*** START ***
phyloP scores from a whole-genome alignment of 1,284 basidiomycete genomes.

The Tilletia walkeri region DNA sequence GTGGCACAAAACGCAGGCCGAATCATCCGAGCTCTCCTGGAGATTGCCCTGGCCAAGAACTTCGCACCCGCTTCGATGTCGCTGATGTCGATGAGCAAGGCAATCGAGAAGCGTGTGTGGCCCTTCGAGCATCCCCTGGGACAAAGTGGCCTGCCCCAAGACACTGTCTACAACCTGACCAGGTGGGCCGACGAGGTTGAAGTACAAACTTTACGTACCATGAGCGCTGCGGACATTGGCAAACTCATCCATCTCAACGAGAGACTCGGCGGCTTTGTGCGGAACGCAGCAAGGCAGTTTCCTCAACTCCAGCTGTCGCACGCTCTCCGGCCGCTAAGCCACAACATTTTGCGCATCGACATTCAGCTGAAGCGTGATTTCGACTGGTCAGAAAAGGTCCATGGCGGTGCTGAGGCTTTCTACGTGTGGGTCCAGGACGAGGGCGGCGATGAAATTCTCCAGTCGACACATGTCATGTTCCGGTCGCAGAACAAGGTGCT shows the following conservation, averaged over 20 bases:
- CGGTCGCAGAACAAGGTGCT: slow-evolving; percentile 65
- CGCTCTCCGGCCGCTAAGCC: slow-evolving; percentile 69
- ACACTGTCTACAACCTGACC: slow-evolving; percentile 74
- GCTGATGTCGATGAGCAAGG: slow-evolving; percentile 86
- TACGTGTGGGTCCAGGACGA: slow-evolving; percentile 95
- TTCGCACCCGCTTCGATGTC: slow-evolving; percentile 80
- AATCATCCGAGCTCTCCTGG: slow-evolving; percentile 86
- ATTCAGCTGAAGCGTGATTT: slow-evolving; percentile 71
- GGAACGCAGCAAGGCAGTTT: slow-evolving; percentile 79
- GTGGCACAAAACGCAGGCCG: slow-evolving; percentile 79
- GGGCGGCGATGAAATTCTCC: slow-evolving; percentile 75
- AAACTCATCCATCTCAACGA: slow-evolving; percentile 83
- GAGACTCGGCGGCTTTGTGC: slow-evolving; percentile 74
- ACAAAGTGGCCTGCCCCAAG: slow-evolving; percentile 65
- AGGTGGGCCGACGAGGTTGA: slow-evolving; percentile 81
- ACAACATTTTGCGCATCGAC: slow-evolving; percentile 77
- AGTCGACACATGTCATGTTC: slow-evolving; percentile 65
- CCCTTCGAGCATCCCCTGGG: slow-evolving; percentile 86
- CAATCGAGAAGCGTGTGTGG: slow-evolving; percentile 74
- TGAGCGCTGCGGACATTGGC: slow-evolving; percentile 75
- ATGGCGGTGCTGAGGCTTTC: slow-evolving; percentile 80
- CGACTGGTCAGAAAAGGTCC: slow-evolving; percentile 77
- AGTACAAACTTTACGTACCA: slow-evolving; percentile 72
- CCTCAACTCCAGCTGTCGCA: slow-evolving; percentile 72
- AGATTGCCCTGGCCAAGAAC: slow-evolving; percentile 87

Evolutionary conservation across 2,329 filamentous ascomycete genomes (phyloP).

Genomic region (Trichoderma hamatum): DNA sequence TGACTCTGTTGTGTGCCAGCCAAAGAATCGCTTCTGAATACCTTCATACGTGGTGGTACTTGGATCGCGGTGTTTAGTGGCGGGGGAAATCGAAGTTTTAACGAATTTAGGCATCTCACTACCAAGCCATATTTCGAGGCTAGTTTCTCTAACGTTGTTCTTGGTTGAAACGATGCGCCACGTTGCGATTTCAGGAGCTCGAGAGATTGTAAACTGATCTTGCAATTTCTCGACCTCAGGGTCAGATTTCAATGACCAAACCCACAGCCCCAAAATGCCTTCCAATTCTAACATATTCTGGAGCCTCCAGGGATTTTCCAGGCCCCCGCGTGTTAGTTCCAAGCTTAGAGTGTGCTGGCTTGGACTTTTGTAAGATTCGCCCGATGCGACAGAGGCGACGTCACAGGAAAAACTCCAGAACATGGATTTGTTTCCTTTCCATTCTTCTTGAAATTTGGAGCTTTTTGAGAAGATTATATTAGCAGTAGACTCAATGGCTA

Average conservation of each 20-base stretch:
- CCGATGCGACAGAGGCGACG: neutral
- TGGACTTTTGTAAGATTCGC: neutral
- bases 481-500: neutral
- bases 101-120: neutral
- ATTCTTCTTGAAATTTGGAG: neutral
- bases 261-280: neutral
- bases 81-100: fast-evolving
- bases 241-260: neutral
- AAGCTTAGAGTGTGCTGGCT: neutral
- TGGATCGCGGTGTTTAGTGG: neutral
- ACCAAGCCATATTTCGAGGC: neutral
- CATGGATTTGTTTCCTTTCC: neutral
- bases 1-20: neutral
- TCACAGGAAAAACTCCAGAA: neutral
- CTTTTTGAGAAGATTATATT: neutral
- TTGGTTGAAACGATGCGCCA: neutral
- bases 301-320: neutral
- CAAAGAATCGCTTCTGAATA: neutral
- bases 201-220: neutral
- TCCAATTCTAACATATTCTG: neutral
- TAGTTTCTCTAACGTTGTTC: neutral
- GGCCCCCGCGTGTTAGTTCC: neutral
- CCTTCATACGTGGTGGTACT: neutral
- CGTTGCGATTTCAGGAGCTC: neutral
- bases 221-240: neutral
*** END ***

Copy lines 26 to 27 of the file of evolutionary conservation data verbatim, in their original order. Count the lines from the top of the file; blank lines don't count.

- CCTCAACTCCAGCTGTCGCA: slow-evolving; percentile 72
- AGATTGCCCTGGCCAAGAAC: slow-evolving; percentile 87